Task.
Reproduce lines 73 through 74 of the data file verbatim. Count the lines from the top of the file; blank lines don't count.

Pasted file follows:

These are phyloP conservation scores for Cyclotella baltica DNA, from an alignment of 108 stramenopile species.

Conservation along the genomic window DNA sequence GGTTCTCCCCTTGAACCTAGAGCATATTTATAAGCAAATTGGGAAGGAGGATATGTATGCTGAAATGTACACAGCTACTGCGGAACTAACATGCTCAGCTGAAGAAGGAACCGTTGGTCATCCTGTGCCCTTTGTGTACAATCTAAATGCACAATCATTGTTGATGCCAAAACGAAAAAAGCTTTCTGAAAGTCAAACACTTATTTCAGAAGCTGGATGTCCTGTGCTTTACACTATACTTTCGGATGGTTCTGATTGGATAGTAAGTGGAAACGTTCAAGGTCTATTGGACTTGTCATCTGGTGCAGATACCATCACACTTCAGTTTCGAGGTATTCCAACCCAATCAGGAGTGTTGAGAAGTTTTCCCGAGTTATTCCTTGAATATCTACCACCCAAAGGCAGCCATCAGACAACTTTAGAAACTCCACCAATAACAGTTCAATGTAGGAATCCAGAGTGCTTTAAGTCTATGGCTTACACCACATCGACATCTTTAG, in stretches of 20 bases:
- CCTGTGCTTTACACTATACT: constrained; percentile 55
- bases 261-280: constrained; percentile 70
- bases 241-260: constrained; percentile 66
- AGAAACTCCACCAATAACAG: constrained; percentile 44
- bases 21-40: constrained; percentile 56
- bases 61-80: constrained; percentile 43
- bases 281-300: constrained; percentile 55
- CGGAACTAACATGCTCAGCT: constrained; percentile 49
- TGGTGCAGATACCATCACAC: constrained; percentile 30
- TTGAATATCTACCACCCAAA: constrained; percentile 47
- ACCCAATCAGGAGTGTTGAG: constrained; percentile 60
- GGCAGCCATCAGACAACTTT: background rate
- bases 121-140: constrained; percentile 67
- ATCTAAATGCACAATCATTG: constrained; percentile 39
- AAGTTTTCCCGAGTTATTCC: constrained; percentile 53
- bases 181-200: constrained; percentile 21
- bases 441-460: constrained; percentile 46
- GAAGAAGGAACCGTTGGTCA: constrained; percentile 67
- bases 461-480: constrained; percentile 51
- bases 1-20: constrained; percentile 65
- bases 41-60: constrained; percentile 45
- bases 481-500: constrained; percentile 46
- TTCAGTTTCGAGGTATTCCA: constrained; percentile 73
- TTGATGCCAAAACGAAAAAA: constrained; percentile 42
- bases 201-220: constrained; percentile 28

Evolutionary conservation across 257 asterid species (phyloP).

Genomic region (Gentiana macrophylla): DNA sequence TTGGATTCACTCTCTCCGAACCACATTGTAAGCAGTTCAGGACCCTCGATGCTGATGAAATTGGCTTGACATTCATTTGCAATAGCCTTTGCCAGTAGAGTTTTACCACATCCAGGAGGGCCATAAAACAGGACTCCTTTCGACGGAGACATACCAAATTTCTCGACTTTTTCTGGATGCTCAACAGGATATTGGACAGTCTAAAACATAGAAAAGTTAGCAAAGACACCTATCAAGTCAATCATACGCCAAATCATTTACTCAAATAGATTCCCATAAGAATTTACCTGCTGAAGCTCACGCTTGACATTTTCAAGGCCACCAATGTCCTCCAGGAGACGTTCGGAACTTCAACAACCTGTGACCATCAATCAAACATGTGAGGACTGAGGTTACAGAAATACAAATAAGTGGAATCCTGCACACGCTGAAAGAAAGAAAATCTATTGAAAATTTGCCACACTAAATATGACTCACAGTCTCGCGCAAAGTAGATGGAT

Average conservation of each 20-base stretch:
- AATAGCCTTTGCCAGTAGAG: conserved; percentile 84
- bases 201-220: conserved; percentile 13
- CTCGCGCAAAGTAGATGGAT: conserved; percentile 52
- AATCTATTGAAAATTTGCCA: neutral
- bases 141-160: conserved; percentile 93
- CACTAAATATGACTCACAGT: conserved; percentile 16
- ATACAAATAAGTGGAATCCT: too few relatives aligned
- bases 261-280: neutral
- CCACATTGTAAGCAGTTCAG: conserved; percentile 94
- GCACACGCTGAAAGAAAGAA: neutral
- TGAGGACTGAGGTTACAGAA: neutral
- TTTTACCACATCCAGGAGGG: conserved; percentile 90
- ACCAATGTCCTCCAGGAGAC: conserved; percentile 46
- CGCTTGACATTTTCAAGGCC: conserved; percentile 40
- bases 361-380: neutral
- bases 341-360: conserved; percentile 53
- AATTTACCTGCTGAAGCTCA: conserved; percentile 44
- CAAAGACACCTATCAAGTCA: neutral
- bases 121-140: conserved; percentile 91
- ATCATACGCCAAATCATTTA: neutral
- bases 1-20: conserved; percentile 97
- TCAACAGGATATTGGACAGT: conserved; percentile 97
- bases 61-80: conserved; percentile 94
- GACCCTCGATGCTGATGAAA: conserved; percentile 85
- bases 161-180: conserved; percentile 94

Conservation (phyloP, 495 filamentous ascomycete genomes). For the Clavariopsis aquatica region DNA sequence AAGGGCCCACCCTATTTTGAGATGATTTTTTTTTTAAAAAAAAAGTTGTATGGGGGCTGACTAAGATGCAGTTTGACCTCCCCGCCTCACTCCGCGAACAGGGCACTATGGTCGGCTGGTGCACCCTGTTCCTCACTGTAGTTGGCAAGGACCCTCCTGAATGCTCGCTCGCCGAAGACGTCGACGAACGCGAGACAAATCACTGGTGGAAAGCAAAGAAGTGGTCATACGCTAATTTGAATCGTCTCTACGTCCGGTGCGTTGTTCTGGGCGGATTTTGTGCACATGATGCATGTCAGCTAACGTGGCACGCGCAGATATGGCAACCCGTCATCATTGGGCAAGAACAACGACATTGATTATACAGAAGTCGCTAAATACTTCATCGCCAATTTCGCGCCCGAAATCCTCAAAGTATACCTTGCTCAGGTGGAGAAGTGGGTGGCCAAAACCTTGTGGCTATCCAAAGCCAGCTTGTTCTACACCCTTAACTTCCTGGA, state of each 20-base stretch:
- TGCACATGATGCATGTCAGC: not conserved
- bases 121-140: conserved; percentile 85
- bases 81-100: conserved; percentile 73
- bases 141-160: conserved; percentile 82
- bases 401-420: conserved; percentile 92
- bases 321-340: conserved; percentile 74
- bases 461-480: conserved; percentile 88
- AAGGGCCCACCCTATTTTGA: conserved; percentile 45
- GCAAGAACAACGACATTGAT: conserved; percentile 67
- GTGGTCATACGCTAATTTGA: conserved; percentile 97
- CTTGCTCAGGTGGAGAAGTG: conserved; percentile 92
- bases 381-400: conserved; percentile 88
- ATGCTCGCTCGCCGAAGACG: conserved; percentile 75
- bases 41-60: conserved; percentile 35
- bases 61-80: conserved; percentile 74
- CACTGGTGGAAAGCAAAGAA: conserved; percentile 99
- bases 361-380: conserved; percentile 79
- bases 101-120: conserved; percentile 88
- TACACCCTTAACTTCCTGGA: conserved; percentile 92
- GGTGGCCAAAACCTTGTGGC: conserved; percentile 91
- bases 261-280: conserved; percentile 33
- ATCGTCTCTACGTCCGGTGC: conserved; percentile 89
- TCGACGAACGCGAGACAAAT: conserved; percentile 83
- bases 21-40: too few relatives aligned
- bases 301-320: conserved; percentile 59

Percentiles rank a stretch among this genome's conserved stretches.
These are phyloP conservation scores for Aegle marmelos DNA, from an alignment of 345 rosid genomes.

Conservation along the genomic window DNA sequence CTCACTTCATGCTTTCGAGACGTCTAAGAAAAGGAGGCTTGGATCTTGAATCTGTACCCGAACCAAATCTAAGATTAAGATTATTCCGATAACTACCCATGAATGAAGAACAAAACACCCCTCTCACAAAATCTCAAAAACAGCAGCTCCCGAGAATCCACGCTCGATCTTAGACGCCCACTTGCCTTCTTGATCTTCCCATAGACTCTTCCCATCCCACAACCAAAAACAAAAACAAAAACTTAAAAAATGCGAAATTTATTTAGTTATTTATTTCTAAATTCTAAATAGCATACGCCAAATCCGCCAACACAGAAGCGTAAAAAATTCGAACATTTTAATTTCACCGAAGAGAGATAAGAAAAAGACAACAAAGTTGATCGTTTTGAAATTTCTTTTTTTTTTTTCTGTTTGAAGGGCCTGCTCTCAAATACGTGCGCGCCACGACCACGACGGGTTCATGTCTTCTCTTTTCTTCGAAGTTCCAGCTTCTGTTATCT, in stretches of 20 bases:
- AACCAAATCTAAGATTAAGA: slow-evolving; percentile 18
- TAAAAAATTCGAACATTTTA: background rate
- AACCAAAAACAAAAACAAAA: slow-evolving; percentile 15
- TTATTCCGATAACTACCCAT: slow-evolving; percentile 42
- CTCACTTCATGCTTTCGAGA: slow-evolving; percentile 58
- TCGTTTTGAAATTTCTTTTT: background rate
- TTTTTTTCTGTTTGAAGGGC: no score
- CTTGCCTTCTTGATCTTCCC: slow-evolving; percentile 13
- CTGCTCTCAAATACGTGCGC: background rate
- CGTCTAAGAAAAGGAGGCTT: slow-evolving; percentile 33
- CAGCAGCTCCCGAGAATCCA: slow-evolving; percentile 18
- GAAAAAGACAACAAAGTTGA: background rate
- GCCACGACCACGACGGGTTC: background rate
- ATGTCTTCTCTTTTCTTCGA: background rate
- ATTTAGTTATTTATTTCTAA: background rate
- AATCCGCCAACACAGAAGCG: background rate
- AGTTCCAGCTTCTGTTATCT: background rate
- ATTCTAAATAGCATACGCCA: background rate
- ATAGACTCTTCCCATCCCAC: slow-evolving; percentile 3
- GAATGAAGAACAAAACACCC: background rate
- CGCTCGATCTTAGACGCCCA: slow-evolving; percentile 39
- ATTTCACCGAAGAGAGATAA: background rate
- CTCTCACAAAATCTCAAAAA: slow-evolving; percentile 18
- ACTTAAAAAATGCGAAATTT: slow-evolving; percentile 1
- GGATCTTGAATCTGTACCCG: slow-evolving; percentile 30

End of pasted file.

- bases 361-380: conserved; percentile 79
- bases 101-120: conserved; percentile 88